Which, perhaps, is one of the reasons that Kirchhoff has emerged as a regional leader in handling communications surrounding in IPOs, annual reports, CSR and investor relations. Active in Austria, Romania and Turkey as well as Germany, the agency in 2018 crossed the €6m threshold, earning roughly €6.1m n fees. With a commitment to “absolute precision” (although humor encouraged), Kirchhoff has built a client roster populated by big-name clients including Volkswagen, Deutsche Telekom, Aurubis, Pfeiffer Vakuum, Talanx and Munich Airport. Many of the clients have been partners for a decade-plus, a testament to the firm’s ability to grow and adapt with them. The year’s biggest challenge: too much work. Kirchhoff experienced such strong growth in its IPO and IR business that it had to quickly hire and integrated new talent. — DM
Media and political campaigning agency Pagefield bills itself as a “critical friend” to clients, providing public relations, lobbying, issues and crisis management, stakeholder relations, regulatory affairs and brand communications to the likes of Camelot, HS1, Kellogg’s, Motability and Experian.
The agency grew by 15% in its eighth year and brought 36 new clients on board, including British Airways, TalkTalk and Hitachi Rail. It also prides itself on being the best-connected agency in London, bringing influential friends including government ministers, personalities, editors and authors together at its “at home” events – famous for their signature negronis.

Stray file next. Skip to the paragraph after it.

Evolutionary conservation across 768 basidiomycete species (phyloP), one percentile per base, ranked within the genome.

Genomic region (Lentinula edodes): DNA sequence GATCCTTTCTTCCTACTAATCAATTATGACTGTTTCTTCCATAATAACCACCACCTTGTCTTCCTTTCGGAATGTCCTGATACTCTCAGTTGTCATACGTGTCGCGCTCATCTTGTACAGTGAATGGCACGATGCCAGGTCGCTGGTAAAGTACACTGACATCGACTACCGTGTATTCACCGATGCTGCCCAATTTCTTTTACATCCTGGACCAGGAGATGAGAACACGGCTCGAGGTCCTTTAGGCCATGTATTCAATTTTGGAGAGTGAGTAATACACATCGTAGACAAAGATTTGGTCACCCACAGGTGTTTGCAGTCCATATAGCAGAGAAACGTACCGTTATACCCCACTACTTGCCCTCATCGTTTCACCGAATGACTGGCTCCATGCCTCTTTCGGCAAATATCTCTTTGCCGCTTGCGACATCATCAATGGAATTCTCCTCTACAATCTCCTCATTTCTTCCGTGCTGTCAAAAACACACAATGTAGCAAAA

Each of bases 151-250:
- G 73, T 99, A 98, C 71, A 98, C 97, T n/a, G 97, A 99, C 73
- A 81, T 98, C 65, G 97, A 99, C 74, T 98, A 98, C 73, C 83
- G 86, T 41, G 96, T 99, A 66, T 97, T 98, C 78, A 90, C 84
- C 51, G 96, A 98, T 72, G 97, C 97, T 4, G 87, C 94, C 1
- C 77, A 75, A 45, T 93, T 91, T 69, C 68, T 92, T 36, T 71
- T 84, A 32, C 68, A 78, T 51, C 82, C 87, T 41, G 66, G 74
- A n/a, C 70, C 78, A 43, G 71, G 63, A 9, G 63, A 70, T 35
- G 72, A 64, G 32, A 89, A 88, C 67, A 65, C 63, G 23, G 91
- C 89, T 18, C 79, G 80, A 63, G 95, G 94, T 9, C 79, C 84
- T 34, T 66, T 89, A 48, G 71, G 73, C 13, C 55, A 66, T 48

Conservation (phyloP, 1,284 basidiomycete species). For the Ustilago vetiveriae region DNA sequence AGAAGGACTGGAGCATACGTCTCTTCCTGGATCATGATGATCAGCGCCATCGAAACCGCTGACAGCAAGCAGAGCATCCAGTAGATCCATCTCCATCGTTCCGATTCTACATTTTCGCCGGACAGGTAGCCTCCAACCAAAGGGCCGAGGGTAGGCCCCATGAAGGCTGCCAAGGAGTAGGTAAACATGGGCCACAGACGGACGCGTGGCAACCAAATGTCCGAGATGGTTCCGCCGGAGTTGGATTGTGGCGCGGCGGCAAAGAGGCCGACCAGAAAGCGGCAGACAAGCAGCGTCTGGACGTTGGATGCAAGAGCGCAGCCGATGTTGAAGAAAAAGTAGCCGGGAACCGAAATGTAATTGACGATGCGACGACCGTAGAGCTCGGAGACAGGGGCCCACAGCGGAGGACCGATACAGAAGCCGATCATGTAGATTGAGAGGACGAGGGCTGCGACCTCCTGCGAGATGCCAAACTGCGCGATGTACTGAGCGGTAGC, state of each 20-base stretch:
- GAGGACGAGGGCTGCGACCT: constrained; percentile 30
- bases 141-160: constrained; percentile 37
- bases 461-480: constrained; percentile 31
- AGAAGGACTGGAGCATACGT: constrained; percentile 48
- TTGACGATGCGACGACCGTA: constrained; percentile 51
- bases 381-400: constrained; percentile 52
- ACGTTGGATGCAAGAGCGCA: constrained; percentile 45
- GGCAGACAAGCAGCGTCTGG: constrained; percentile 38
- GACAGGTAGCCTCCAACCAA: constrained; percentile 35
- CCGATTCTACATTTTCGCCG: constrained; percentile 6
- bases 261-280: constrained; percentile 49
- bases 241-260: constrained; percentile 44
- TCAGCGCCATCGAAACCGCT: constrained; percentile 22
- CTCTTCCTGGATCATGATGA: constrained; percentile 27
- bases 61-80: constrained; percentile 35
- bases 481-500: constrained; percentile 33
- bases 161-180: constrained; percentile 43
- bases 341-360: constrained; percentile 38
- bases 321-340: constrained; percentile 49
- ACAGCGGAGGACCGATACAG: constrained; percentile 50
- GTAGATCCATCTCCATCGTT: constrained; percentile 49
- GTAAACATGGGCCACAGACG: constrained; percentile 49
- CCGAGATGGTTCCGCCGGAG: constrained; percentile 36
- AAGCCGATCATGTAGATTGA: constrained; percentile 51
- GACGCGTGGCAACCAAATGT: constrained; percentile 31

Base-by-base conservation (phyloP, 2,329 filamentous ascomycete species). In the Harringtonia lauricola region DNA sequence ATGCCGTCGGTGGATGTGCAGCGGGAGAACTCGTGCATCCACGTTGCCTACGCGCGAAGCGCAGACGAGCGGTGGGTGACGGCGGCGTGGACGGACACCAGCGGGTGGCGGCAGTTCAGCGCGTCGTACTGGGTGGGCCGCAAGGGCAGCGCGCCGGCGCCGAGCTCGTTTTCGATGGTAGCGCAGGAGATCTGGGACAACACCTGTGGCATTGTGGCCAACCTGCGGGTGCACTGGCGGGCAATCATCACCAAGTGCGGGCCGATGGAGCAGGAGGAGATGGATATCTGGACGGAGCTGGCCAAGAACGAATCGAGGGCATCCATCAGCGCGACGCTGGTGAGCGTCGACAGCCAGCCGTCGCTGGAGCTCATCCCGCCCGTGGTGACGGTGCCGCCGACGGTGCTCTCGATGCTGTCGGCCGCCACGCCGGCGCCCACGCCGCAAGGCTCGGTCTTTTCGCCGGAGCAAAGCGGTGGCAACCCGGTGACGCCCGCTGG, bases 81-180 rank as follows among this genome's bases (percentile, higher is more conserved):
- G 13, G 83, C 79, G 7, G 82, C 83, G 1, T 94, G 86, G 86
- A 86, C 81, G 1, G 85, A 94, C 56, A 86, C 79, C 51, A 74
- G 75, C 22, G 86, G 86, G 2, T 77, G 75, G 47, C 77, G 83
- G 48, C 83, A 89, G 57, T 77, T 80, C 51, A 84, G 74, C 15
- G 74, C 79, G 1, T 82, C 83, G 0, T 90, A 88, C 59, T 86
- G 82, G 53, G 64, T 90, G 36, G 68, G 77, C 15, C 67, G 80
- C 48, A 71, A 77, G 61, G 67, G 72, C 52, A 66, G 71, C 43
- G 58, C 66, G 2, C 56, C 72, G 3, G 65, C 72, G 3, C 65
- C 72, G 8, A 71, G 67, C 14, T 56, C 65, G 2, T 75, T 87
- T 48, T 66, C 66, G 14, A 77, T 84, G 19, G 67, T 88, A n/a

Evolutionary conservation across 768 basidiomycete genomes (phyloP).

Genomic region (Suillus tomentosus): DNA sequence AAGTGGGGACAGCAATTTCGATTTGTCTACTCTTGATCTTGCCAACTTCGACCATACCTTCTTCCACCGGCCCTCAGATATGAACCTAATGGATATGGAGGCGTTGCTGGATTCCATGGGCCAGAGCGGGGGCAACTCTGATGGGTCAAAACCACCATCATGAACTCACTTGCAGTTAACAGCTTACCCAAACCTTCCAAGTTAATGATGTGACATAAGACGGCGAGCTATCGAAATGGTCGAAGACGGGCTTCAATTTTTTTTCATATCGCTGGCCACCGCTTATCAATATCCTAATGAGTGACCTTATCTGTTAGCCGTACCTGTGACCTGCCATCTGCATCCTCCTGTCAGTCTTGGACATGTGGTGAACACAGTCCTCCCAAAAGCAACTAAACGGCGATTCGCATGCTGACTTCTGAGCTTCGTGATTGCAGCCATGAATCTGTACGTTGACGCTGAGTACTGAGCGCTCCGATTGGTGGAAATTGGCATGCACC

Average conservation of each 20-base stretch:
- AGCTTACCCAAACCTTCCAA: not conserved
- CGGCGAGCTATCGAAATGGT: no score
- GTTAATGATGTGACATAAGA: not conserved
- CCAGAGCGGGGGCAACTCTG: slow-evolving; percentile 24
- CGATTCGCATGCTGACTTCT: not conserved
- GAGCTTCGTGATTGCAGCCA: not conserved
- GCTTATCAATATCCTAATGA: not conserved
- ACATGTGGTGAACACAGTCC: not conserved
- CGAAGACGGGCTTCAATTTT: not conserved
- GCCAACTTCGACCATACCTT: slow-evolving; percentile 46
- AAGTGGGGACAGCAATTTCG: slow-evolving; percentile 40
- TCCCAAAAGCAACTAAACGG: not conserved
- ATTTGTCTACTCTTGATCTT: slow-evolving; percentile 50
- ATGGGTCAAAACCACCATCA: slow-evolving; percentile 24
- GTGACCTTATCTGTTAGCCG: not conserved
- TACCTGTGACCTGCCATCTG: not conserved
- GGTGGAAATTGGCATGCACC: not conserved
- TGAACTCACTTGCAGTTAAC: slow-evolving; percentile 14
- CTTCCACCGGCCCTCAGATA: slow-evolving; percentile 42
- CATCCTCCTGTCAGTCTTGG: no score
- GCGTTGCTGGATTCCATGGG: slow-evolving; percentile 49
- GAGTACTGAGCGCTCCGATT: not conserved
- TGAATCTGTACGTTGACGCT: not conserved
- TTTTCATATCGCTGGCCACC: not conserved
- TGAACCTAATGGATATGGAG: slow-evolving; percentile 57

Over the year, Pagefield boosted its senior bench with a number of hires, bringing the total headcount to 44 led by Oliver Foster, who completed his second year as CEO. These included former editor of the Sunday Express and OK! magazine Martin Townsend; Laurence Jones from Dragon Advisory to lead the growth of Pagefield’s financial and investor relations work; Olivia Thornhill from investment and advisory company Delancey; and Dr David Bull, who joined as a specialist partner to lead the growth of Pagefield’s health and wellness portfolio in the UK and internationally. The firm also has an advisory board chaired by regulatory affairs expert Teresa Graham.
Last year saw significant growth in work for the fintech and challenger brand space. Led by partner Geoff Duggan, Pagefield works with several high-growth disrupters including Starling Bank, Wealthsimple, Zego and Ola Cabs. Its stand-out work for Starling Bank helped it grow from 40,000 customers to almost 500,000 in one year of relentless media relations. Pagefield also supported the launch of Starling’s business banking service and B2B payments, signing up 30,000 small businesses and landing contracts with multinational banks and Government departments.
The agency also grew its work in the transport sector: overseen by Pagefield partner (and former Times transport correspondent) Philip Pank, Pagefield now provides high-level PR and public affairs support to a number of airlines, airports and rail companies. And in 2018 it also introduced Pagefield Sport to make the most of the team’s expertise from grass-roots sports up to institutional level, and is now working with sporting personalities including former long-distance running world champion Paula Radcliffe and Olympic medalist Dina Asher-Smith. – MPS